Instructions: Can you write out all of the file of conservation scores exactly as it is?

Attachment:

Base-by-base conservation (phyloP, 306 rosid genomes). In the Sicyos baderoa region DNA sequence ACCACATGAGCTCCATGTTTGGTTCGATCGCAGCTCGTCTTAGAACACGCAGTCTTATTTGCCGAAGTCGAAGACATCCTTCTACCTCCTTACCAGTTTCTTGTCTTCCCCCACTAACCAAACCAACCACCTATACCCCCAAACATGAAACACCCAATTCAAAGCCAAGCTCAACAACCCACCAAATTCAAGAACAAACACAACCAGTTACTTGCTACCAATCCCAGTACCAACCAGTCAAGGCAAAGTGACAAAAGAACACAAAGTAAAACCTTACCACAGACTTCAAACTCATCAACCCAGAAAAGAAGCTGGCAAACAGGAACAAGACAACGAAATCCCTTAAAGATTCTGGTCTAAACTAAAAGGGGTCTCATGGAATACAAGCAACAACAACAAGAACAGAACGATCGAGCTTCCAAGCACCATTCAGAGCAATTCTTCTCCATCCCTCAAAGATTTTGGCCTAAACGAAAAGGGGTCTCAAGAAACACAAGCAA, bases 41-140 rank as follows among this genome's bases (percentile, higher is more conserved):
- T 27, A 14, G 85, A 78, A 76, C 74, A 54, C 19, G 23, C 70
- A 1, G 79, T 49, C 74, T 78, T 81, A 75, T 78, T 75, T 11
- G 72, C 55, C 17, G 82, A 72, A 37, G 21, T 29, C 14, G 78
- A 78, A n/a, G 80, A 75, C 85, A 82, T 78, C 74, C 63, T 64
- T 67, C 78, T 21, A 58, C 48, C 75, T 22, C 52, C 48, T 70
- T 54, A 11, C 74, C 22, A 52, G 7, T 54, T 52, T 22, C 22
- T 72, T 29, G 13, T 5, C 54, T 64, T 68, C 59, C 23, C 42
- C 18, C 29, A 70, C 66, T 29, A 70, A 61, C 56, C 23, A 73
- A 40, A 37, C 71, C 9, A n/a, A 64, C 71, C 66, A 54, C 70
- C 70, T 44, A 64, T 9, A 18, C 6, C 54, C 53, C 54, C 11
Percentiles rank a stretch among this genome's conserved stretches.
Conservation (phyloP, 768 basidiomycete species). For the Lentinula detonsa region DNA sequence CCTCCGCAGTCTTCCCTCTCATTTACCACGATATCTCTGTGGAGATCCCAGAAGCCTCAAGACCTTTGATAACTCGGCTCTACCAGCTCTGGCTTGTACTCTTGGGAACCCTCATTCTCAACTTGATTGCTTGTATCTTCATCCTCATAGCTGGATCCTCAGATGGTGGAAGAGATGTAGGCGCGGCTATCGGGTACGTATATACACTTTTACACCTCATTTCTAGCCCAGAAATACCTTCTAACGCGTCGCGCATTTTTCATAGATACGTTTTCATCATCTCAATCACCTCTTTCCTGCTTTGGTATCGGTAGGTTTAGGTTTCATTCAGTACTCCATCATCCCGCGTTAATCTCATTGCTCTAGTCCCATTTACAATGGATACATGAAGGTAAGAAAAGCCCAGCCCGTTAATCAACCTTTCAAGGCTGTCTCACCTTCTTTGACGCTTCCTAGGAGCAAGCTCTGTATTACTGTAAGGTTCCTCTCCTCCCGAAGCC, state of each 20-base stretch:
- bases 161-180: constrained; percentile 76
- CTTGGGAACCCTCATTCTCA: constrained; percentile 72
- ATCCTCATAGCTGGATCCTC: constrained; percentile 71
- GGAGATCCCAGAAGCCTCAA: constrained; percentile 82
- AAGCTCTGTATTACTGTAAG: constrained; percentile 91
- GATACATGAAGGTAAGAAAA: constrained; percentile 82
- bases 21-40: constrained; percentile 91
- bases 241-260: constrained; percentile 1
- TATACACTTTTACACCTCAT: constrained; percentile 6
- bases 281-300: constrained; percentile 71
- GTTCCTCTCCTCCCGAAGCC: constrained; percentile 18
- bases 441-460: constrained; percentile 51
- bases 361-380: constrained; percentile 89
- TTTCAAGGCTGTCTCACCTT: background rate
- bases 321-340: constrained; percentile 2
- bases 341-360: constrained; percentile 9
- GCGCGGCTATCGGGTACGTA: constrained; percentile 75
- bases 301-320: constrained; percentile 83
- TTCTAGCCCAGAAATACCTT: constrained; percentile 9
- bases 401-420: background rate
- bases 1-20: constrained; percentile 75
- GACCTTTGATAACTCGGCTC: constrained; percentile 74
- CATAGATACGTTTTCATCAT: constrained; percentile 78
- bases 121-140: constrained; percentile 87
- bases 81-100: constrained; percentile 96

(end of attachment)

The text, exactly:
Base-by-base conservation (phyloP, 306 rosid genomes). In the Sicyos baderoa region DNA sequence ACCACATGAGCTCCATGTTTGGTTCGATCGCAGCTCGTCTTAGAACACGCAGTCTTATTTGCCGAAGTCGAAGACATCCTTCTACCTCCTTACCAGTTTCTTGTCTTCCCCCACTAACCAAACCAACCACCTATACCCCCAAACATGAAACACCCAATTCAAAGCCAAGCTCAACAACCCACCAAATTCAAGAACAAACACAACCAGTTACTTGCTACCAATCCCAGTACCAACCAGTCAAGGCAAAGTGACAAAAGAACACAAAGTAAAACCTTACCACAGACTTCAAACTCATCAACCCAGAAAAGAAGCTGGCAAACAGGAACAAGACAACGAAATCCCTTAAAGATTCTGGTCTAAACTAAAAGGGGTCTCATGGAATACAAGCAACAACAACAAGAACAGAACGATCGAGCTTCCAAGCACCATTCAGAGCAATTCTTCTCCATCCCTCAAAGATTTTGGCCTAAACGAAAAGGGGTCTCAAGAAACACAAGCAA, bases 41-140 rank as follows among this genome's bases (percentile, higher is more conserved):
- T 27, A 14, G 85, A 78, A 76, C 74, A 54, C 19, G 23, C 70
- A 1, G 79, T 49, C 74, T 78, T 81, A 75, T 78, T 75, T 11
- G 72, C 55, C 17, G 82, A 72, A 37, G 21, T 29, C 14, G 78
- A 78, A n/a, G 80, A 75, C 85, A 82, T 78, C 74, C 63, T 64
- T 67, C 78, T 21, A 58, C 48, C 75, T 22, C 52, C 48, T 70
- T 54, A 11, C 74, C 22, A 52, G 7, T 54, T 52, T 22, C 22
- T 72, T 29, G 13, T 5, C 54, T 64, T 68, C 59, C 23, C 42
- C 18, C 29, A 70, C 66, T 29, A 70, A 61, C 56, C 23, A 73
- A 40, A 37, C 71, C 9, A n/a, A 64, C 71, C 66, A 54, C 70
- C 70, T 44, A 64, T 9, A 18, C 6, C 54, C 53, C 54, C 11
Percentiles rank a stretch among this genome's conserved stretches.
Conservation (phyloP, 768 basidiomycete species). For the Lentinula detonsa region DNA sequence CCTCCGCAGTCTTCCCTCTCATTTACCACGATATCTCTGTGGAGATCCCAGAAGCCTCAAGACCTTTGATAACTCGGCTCTACCAGCTCTGGCTTGTACTCTTGGGAACCCTCATTCTCAACTTGATTGCTTGTATCTTCATCCTCATAGCTGGATCCTCAGATGGTGGAAGAGATGTAGGCGCGGCTATCGGGTACGTATATACACTTTTACACCTCATTTCTAGCCCAGAAATACCTTCTAACGCGTCGCGCATTTTTCATAGATACGTTTTCATCATCTCAATCACCTCTTTCCTGCTTTGGTATCGGTAGGTTTAGGTTTCATTCAGTACTCCATCATCCCGCGTTAATCTCATTGCTCTAGTCCCATTTACAATGGATACATGAAGGTAAGAAAAGCCCAGCCCGTTAATCAACCTTTCAAGGCTGTCTCACCTTCTTTGACGCTTCCTAGGAGCAAGCTCTGTATTACTGTAAGGTTCCTCTCCTCCCGAAGCC, state of each 20-base stretch:
- bases 161-180: constrained; percentile 76
- CTTGGGAACCCTCATTCTCA: constrained; percentile 72
- ATCCTCATAGCTGGATCCTC: constrained; percentile 71
- GGAGATCCCAGAAGCCTCAA: constrained; percentile 82
- AAGCTCTGTATTACTGTAAG: constrained; percentile 91
- GATACATGAAGGTAAGAAAA: constrained; percentile 82
- bases 21-40: constrained; percentile 91
- bases 241-260: constrained; percentile 1
- TATACACTTTTACACCTCAT: constrained; percentile 6
- bases 281-300: constrained; percentile 71
- GTTCCTCTCCTCCCGAAGCC: constrained; percentile 18
- bases 441-460: constrained; percentile 51
- bases 361-380: constrained; percentile 89
- TTTCAAGGCTGTCTCACCTT: background rate
- bases 321-340: constrained; percentile 2
- bases 341-360: constrained; percentile 9
- GCGCGGCTATCGGGTACGTA: constrained; percentile 75
- bases 301-320: constrained; percentile 83
- TTCTAGCCCAGAAATACCTT: constrained; percentile 9
- bases 401-420: background rate
- bases 1-20: constrained; percentile 75
- GACCTTTGATAACTCGGCTC: constrained; percentile 74
- CATAGATACGTTTTCATCAT: constrained; percentile 78
- bases 121-140: constrained; percentile 87
- bases 81-100: constrained; percentile 96